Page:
Friday, November 18, 2016


"The sun'll come your bottom dollar that tomorrow...there'll be sun..."

Anyone remember this song? From the musical Annie, where Little Orphan Annie tries to always be an optimistic force in her own dark and difficult young life by reminding us that there is always tomorrow to look forward to.

The song itself was my go-to belt out song when I was 8, as it was for all of us young aspiring singers who finally had a glorious and sweeping show tune that was (somewhat) in our own range, written for someone of our (somewhat) age to sing.

While as a kid I sang this song constantly (around the house, in the car along with the 8-track tape, and at a school concert), I'll be honest, I've never actually paid much attention to the words.

They became very clear to me last night.

Last night my husband was on a work phone call to India.  He got on the call at 9 pm MST, while it was simultaneously 8:30 a.m. the following morning for the people he was talking to.

For some reason, this made my brain fizz over just a little bit.

Now I'm well aware of the Earth's rotation and time zones (although for the life of me I cannot figure out why this part of India is 11.5 hours ahead, not simply 11 or 12) and I completely understand the concept of the International Date Line and all of that.  But as he was physically talking to people who were already well into the next day that we couldn't even imagine, those lyrics started going through my head...

"The sun'll come out..tomorrow..."

For them, the sun had already come out.  For us, it had just set.  And combining this extremely simplistic, yet also mind-blowing concept with what I've been going through for the past few months (and especially week) made an idea strike me with the great force of a lightning bolt...although I had known it all along.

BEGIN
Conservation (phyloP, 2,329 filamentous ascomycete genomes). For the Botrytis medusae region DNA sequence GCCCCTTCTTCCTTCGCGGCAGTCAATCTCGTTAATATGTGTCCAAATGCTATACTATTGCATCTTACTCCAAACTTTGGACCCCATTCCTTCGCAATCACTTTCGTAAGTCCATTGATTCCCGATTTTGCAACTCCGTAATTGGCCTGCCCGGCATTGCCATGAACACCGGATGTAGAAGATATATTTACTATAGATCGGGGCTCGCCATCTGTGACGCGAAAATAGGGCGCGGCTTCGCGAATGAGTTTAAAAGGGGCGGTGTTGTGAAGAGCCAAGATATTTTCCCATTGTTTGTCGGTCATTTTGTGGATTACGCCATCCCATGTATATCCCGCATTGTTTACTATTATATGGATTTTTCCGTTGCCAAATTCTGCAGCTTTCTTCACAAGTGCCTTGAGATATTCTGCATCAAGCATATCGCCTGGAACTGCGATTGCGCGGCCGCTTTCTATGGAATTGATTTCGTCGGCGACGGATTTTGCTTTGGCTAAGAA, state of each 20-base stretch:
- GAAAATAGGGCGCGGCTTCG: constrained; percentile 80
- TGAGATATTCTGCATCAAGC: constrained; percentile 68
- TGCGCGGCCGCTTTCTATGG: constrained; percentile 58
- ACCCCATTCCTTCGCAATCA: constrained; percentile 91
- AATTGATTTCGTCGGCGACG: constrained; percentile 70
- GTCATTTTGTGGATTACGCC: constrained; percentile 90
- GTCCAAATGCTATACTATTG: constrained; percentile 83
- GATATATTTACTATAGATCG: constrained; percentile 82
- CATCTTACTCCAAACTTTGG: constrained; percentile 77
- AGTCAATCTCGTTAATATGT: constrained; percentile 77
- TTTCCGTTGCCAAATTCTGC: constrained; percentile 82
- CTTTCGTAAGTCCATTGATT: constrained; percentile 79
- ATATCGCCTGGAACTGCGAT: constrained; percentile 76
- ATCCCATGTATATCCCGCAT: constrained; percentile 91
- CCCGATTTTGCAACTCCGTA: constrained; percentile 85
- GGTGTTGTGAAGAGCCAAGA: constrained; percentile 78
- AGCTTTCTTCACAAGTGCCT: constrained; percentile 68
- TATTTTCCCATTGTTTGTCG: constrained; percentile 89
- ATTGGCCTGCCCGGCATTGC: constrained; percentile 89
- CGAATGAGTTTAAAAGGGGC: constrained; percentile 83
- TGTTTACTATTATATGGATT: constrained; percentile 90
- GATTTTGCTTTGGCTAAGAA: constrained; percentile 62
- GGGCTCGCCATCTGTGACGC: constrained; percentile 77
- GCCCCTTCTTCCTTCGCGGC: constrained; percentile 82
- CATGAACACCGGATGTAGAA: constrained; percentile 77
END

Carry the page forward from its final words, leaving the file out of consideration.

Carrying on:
Never give up. 

No matter what.

There will always be tomorrow, which means there will always be a possibility of your current situation improving.  As long as the Earth is turning (and the scientists say that this should continue for several million more years), there is always tomorrow.

I don't mean that we should wish our lives away and keep looking toward the future with no concern for what's going on TODAY,  in the present moment.  But when you've been worn down and despondent and you can't seem to find the hope you stashed away for when you needed it most, it helps to remember that no matter how bad things were today, or yesterday, or for the past week, there is always tomorrow.

This doesn't mean that your problems will magically disappear with the rising of the next sun.  But it does mean that there's a chance that tomorrow will be better than today was.  Yes, there's also a chance that it could be worse, but it COULD be better.  People in their deepest, darkest moments of despair leap from bridges or take a mountain of sleeping pills because they can't see a way out of their hopelessness and anguish for one more moment.  They are stuck in their heads and are unable to see the big picture of concepts like tomorrow, or next week, or next year, or the possibility that they will be anywhere other than where they are right now at that horrible destructive all-consuming moment.

Please don't let that happen to you.  Yes, we all go through challenges in life, but it's up to us to not allow ourselves to get mired down in them.  Life is filled with ups and downs and sometimes we get hit by more downs than ups.  It happens. But the ups will still be there - in fact, they are just waiting for us to get through with the downs to provide a springboard toward the next ones.  When do those happen?


Or if not tomorrow, then the day after tomorrow. Or the day after that day.  But please always always remember that no matter how bleak or dismal or hopeless today seems, the sun will rise tomorrow, and in fact, depending on where you live, it's already up and people have already lived a whole half of one of their days on Earth.  Be encouraged.  Have faith.  Don't give up.

The sun'll come out tomorrow.

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